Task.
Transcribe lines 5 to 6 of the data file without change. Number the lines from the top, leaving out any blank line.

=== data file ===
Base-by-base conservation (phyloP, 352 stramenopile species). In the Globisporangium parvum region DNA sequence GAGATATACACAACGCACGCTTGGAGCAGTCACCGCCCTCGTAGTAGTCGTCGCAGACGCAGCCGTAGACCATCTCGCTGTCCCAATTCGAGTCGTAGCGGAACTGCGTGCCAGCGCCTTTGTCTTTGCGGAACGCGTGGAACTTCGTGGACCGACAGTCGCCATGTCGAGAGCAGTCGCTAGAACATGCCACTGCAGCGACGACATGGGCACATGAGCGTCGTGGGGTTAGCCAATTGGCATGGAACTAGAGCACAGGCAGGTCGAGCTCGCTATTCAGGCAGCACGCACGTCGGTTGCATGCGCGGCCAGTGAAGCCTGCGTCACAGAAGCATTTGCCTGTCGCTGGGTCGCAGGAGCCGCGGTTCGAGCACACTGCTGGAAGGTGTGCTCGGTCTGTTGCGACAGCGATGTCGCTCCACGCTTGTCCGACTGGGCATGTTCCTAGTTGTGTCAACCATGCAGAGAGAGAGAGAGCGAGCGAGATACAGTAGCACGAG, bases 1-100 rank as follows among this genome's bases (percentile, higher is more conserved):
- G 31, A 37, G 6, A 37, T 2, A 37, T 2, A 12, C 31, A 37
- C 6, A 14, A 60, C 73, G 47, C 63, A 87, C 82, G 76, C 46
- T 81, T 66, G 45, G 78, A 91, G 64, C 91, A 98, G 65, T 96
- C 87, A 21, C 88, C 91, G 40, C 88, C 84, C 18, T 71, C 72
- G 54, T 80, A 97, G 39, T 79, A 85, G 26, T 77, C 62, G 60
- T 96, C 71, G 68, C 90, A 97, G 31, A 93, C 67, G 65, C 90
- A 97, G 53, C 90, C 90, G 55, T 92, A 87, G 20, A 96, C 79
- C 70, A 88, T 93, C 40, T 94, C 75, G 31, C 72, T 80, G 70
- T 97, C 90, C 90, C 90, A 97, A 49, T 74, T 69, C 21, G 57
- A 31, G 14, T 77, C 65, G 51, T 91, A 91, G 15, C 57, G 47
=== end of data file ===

- C 87, A 21, C 88, C 91, G 40, C 88, C 84, C 18, T 71, C 72
- G 54, T 80, A 97, G 39, T 79, A 85, G 26, T 77, C 62, G 60